The film itself is a bit flawed, but Diane Keaton's performance is winning, brave, and just generally perfect. When Keaton and co-star Jack Nicholson have their late in the film showdown, in which she tells him that she's heartbroken, it's difficult not to feel your own heart breaking for her, too.
Keaton's last film with Woody Allen (and her first since Manhattan if you don't count her cameo in Radio Days) only earned her a Golden Globe nomination, but it's one of her most delightful performances.
After Annie Hall, Kay Corleone is Keaton's signature role. Though she played the character in three films, the best performance of the three comes in Part II as Kay's awareness of just how compromised Michael is (and perhaps was always destined to become) drives her away from him. In a trilogy with no shortage of memorable scenes, one of the most memorable is when Kay reveals to Michael that her disgust with his lifestyle prompted her to have an abortion.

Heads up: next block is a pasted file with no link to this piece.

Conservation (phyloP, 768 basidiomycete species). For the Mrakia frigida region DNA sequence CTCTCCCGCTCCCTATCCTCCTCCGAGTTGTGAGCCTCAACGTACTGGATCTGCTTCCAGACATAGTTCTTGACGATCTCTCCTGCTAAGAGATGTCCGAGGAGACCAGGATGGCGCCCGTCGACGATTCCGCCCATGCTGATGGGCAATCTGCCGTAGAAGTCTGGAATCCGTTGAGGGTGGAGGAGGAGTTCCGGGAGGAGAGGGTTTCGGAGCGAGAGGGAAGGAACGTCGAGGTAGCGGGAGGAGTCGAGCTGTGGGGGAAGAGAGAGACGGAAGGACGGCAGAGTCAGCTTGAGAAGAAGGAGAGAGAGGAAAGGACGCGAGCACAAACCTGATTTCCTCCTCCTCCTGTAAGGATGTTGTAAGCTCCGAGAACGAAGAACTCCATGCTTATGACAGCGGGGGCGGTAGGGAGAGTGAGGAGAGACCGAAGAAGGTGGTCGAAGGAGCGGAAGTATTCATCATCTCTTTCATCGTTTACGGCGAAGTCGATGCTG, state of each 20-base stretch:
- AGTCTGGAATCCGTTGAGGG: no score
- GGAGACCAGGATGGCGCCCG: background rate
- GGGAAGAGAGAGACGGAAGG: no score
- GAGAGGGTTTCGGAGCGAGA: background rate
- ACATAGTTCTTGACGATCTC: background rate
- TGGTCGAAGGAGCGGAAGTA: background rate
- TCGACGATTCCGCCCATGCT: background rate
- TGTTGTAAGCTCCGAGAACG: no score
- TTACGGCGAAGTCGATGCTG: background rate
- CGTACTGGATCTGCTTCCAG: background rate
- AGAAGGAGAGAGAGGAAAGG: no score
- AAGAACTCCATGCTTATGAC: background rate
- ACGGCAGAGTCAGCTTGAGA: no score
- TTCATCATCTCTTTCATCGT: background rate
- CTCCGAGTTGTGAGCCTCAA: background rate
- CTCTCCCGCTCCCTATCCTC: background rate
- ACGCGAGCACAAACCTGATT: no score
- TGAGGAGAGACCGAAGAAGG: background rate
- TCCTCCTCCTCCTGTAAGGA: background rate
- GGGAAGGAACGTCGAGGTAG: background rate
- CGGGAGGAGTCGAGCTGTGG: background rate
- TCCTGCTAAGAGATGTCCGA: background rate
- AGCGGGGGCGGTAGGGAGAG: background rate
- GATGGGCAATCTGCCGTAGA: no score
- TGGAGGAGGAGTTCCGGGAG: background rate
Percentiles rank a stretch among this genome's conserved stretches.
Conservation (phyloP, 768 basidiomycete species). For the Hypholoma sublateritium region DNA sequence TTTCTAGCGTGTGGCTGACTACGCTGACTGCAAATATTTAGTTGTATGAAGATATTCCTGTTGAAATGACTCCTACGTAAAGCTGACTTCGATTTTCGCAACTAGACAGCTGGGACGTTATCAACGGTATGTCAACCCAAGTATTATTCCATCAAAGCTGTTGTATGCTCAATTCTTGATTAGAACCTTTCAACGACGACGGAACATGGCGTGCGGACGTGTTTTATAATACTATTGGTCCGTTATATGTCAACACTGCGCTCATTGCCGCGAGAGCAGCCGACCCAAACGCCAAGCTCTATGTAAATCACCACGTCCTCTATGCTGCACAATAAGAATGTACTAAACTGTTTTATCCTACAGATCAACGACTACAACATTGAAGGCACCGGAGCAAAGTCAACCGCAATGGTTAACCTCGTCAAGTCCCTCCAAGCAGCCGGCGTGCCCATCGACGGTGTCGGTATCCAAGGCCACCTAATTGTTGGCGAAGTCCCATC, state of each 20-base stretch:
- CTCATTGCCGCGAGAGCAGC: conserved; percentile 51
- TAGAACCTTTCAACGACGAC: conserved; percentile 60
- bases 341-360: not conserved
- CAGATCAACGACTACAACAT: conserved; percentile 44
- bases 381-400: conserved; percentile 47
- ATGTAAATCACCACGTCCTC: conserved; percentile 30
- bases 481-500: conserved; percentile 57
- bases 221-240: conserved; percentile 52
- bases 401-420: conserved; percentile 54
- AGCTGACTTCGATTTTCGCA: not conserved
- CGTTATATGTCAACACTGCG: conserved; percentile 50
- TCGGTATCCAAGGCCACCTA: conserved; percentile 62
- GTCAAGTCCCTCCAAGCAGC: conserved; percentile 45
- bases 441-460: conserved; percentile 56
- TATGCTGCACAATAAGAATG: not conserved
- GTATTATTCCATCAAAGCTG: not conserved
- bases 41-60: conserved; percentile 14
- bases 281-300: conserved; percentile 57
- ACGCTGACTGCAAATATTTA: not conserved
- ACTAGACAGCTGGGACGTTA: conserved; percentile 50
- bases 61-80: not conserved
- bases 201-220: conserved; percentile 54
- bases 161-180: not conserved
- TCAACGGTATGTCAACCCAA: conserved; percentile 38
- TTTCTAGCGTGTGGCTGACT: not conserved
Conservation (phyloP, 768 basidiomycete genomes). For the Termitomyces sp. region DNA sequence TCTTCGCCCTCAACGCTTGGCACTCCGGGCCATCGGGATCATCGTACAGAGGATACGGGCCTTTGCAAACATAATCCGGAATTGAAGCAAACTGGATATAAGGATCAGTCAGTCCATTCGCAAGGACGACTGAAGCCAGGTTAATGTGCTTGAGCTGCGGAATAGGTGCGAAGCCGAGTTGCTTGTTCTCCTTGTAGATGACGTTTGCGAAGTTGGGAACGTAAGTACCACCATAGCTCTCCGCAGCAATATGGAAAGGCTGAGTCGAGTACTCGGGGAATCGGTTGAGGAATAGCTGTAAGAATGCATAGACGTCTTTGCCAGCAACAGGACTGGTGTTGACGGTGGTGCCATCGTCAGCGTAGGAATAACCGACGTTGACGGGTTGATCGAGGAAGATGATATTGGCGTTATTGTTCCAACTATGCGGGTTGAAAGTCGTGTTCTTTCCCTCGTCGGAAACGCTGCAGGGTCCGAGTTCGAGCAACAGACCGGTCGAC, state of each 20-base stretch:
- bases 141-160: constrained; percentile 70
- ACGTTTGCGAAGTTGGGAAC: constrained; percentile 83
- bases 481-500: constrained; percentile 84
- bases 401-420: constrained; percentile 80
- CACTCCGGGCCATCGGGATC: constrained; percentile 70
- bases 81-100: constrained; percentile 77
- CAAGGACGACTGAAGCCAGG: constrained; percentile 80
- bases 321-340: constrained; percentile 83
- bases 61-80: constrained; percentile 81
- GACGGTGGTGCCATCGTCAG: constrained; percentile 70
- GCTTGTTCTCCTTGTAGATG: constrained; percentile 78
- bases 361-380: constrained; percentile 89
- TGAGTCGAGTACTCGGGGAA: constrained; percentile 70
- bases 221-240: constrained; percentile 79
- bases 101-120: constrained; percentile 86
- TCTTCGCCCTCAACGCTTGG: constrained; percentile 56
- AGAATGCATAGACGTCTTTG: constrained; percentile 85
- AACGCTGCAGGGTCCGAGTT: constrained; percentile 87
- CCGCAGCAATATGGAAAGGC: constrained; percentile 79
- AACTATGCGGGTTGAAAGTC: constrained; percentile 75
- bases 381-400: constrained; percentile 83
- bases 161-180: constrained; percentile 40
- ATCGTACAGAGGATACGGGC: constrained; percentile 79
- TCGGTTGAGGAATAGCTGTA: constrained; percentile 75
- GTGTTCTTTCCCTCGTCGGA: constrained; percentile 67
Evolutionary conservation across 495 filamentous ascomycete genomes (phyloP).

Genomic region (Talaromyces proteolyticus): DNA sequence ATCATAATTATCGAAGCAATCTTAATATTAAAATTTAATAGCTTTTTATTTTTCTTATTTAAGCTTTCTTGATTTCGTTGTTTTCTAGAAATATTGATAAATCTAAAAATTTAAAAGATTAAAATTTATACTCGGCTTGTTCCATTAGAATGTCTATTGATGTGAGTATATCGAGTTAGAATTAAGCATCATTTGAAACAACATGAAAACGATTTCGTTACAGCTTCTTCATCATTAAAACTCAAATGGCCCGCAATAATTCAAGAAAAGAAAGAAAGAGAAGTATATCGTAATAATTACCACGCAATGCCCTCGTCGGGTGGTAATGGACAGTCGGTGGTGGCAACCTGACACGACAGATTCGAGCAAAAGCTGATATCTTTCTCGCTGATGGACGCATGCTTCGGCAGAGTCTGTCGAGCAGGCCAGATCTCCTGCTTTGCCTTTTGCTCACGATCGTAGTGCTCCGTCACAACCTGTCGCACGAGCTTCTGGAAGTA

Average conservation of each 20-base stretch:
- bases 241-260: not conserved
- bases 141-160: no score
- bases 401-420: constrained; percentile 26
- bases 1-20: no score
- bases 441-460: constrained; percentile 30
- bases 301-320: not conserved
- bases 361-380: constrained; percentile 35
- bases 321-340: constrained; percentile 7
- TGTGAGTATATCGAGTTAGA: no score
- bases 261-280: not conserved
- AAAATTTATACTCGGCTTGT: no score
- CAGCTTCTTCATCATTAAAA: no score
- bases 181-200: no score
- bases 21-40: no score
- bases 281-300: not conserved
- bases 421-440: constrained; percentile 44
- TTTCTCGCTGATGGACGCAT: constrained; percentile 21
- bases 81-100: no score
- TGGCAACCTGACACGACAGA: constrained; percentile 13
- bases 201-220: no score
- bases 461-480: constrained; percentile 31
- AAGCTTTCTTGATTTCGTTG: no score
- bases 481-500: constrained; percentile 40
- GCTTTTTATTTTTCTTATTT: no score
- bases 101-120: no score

The Diane Keaton role. It really can't be overstated how excellent her performance is here, even though the role has turned out to be something of a double-edged sword - at once an amazing role and performance, but also one that locked her into a persona that defined many of her roles up to and including today.
An excellent (and Oscar nominated) performance in an all but forgotten film. Keaton's performance as a good woman staring death in the face is understated, beautiful, and never takes a wrong step.